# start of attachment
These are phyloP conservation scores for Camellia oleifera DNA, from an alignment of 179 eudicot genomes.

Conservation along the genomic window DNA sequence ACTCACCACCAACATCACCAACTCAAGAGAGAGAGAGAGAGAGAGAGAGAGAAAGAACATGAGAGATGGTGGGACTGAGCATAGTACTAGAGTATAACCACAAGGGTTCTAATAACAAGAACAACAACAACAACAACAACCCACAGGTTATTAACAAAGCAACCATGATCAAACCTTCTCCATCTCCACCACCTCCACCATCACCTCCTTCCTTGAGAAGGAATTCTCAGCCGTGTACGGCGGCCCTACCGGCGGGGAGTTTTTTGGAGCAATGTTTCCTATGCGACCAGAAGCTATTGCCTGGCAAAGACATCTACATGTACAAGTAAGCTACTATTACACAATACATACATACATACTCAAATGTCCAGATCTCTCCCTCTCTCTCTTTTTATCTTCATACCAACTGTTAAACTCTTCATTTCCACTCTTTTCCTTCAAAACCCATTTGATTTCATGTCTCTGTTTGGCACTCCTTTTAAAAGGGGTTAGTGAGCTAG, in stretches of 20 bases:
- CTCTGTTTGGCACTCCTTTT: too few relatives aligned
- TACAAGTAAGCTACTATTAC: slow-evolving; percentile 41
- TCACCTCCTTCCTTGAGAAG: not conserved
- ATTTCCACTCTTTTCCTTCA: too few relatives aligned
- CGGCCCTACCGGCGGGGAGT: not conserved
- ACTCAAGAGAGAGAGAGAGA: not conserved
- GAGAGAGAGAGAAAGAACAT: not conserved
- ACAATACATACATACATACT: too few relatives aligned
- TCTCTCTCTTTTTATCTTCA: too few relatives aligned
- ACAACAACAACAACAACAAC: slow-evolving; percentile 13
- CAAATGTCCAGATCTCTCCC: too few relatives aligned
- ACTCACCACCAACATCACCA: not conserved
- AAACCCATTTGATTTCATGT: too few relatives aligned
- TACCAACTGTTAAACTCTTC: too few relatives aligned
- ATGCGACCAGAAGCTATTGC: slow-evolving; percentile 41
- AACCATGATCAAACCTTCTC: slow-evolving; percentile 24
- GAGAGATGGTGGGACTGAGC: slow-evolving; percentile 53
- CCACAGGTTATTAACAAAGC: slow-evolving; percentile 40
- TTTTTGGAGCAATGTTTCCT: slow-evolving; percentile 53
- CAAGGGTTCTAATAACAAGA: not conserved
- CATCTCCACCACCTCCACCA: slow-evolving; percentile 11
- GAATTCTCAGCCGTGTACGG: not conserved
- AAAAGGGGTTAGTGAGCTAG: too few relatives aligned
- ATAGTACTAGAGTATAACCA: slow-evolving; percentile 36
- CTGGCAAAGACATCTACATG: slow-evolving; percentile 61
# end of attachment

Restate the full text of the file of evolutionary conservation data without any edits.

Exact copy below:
These are phyloP conservation scores for Camellia oleifera DNA, from an alignment of 179 eudicot genomes.

Conservation along the genomic window DNA sequence ACTCACCACCAACATCACCAACTCAAGAGAGAGAGAGAGAGAGAGAGAGAGAAAGAACATGAGAGATGGTGGGACTGAGCATAGTACTAGAGTATAACCACAAGGGTTCTAATAACAAGAACAACAACAACAACAACAACCCACAGGTTATTAACAAAGCAACCATGATCAAACCTTCTCCATCTCCACCACCTCCACCATCACCTCCTTCCTTGAGAAGGAATTCTCAGCCGTGTACGGCGGCCCTACCGGCGGGGAGTTTTTTGGAGCAATGTTTCCTATGCGACCAGAAGCTATTGCCTGGCAAAGACATCTACATGTACAAGTAAGCTACTATTACACAATACATACATACATACTCAAATGTCCAGATCTCTCCCTCTCTCTCTTTTTATCTTCATACCAACTGTTAAACTCTTCATTTCCACTCTTTTCCTTCAAAACCCATTTGATTTCATGTCTCTGTTTGGCACTCCTTTTAAAAGGGGTTAGTGAGCTAG, in stretches of 20 bases:
- CTCTGTTTGGCACTCCTTTT: too few relatives aligned
- TACAAGTAAGCTACTATTAC: slow-evolving; percentile 41
- TCACCTCCTTCCTTGAGAAG: not conserved
- ATTTCCACTCTTTTCCTTCA: too few relatives aligned
- CGGCCCTACCGGCGGGGAGT: not conserved
- ACTCAAGAGAGAGAGAGAGA: not conserved
- GAGAGAGAGAGAAAGAACAT: not conserved
- ACAATACATACATACATACT: too few relatives aligned
- TCTCTCTCTTTTTATCTTCA: too few relatives aligned
- ACAACAACAACAACAACAAC: slow-evolving; percentile 13
- CAAATGTCCAGATCTCTCCC: too few relatives aligned
- ACTCACCACCAACATCACCA: not conserved
- AAACCCATTTGATTTCATGT: too few relatives aligned
- TACCAACTGTTAAACTCTTC: too few relatives aligned
- ATGCGACCAGAAGCTATTGC: slow-evolving; percentile 41
- AACCATGATCAAACCTTCTC: slow-evolving; percentile 24
- GAGAGATGGTGGGACTGAGC: slow-evolving; percentile 53
- CCACAGGTTATTAACAAAGC: slow-evolving; percentile 40
- TTTTTGGAGCAATGTTTCCT: slow-evolving; percentile 53
- CAAGGGTTCTAATAACAAGA: not conserved
- CATCTCCACCACCTCCACCA: slow-evolving; percentile 11
- GAATTCTCAGCCGTGTACGG: not conserved
- AAAAGGGGTTAGTGAGCTAG: too few relatives aligned
- ATAGTACTAGAGTATAACCA: slow-evolving; percentile 36
- CTGGCAAAGACATCTACATG: slow-evolving; percentile 61